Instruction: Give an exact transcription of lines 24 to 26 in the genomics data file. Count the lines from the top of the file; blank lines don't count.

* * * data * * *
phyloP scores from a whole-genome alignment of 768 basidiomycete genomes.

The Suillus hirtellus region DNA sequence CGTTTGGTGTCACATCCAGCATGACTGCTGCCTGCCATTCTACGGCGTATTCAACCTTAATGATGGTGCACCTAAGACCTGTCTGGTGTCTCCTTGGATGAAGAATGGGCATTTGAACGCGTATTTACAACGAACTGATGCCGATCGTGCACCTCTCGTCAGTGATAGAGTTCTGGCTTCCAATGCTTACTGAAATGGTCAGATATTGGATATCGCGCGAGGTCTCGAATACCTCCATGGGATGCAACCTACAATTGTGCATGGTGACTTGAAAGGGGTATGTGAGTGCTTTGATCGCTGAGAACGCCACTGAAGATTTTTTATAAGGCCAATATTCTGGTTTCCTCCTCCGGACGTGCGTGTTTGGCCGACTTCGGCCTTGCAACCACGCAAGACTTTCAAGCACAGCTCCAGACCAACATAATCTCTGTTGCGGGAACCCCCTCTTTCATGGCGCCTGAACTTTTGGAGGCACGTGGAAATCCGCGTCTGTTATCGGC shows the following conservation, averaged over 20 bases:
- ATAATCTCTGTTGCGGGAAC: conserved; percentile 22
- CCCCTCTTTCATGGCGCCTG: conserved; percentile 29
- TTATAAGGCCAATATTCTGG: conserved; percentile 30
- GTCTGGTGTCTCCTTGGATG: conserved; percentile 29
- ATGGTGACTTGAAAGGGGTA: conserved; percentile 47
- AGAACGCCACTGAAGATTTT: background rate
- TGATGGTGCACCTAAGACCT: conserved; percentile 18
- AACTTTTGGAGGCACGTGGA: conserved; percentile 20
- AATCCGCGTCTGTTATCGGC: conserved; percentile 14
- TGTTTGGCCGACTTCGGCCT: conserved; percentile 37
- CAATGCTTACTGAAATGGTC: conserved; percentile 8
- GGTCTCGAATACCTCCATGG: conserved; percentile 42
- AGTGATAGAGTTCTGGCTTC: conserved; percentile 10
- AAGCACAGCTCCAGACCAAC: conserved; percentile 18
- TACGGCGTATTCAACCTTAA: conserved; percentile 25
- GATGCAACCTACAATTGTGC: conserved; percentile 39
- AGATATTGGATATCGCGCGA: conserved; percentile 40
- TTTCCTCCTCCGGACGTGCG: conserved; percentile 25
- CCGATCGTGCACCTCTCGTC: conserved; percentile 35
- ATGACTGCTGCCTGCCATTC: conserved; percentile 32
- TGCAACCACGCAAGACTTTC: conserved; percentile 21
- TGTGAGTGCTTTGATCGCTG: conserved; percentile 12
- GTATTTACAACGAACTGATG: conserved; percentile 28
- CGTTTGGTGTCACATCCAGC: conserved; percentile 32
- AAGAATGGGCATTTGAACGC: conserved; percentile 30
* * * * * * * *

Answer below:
- TGTGAGTGCTTTGATCGCTG: conserved; percentile 12
- GTATTTACAACGAACTGATG: conserved; percentile 28
- CGTTTGGTGTCACATCCAGC: conserved; percentile 32